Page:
The ability to capture an instant in time, in both their public and private lives, captivated a group of post-impressionist artists in the late 19th century.
“Snapshot: Painters and Photography, Bonnard to Vuillard,” the newest display at the Phillips Collection, features photographic works by Edouard Vuillard, Pierre Bonnard, George Breitner and four other artists more commonly known as post-impressionist, avant-garde greats.
The exhibition pivots around how the 1888 invention of the Kodak handheld camera affected post-impressionist artists, both stylistically and theoretically.
“They had artistic explorations in photography that they never pursued in the rest of their work,” exhibit curator Elizabeth Easton said. “I think that’s why photography is really a vivid demonstration of their artistic curiosity and visual expansive repertoire.”
A fluid, rapidly unfolding scene could be captured and frozen for later artistic scrutiny, changing the definition of what a subject or portrait meant for these painters.
“I find it fascinating how different our perspective is today with the invention of smart phones,” Phillips Collection chief curator Eliza Rathbone said.
The Phillips Collection, which prides itself on being one of the world’s most distinguished displays of impressionist and modern art, is no stranger to impressionist paintings, but the integration of historical photographs adds a new perspective, in some cases offering an entirely new way to look at classic pieces of art.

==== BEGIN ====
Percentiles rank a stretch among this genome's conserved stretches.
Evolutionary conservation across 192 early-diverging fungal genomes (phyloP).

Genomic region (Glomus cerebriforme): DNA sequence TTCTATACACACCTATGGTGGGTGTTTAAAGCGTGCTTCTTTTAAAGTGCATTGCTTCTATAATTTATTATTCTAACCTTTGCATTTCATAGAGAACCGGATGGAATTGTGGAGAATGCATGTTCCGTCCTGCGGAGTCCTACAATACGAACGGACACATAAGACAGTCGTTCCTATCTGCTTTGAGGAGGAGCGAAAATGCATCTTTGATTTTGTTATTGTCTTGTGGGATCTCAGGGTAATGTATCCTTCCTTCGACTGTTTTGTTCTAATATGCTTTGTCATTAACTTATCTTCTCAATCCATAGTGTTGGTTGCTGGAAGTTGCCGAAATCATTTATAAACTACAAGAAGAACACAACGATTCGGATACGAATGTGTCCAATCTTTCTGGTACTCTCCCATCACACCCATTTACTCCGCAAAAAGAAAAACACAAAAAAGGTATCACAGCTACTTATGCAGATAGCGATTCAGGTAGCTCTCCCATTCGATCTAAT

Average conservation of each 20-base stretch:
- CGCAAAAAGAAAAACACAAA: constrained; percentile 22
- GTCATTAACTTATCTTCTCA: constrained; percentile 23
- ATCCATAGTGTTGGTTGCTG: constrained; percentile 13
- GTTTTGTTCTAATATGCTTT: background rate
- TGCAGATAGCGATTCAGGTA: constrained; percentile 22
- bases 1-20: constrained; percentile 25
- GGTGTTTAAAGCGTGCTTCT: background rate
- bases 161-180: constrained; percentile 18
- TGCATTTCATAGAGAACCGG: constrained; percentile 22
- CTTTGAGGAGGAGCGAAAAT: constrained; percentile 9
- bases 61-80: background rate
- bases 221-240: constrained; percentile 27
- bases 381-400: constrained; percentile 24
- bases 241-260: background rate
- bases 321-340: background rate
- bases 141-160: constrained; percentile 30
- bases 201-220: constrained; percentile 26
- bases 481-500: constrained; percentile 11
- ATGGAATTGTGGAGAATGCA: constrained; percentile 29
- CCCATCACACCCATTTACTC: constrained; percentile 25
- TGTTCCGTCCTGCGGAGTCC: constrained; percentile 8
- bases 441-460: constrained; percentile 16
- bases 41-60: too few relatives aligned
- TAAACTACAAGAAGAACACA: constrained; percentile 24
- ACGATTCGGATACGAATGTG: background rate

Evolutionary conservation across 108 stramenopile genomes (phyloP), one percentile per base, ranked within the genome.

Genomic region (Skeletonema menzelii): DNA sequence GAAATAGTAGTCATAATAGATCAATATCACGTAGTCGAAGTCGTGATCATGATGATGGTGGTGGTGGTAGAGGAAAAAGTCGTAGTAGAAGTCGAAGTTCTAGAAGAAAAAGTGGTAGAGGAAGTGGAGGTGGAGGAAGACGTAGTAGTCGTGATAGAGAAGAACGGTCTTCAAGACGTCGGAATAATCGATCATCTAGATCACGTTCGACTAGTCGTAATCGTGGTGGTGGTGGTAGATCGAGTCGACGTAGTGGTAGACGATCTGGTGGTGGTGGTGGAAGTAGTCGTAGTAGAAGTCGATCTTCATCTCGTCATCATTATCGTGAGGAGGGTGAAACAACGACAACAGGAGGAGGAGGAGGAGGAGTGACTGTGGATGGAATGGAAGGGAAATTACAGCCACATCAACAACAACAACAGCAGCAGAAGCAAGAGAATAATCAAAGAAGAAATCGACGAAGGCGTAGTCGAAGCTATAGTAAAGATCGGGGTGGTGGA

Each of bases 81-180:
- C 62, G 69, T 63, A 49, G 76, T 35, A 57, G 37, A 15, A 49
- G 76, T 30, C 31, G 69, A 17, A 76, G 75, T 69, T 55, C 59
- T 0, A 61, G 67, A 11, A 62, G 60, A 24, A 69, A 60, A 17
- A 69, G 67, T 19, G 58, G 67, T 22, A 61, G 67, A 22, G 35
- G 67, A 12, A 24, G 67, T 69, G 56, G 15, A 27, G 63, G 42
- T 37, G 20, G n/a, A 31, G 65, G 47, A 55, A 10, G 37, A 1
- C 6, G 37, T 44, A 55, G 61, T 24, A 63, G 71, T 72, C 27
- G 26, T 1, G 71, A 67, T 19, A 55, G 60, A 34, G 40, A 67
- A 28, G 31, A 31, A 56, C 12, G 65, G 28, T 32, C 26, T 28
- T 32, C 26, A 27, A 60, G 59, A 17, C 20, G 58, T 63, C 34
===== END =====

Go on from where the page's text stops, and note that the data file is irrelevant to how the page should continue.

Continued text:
The museum has previously hosted collections from artists like Edgar Degas, Henri Matisse, and Vincent van Gogh.
“The fact that this exhibition is here, where Vuillard and Bonnard are such prominent artists from the collection, is such a sense of amplifying what makes sense at the Phillips,” Easton said.
Easton first conceived the idea for what has now become “Snapshot” after she discovered Vuillard’s collection of photographs while visiting the artist’s family members in Paris more than 20 years ago.
Although the general theme of the exhibition is quite broad, it narrows to specifically examine the unique way artists used a flash of light to capture the world seen around them.
The exhibition also introduces a greater range of work from the Dutch painter Breitner who until now only had one piece of art on display in the United States, at the Indianapolis Museum of Art.
“You see things that never took form in these artist’s paintings,” Easton said.
The exhibition is on view at the Phillips Collection through May 6, 2012.
This article appeared in the February 6, 2012 issue of the Hatchet.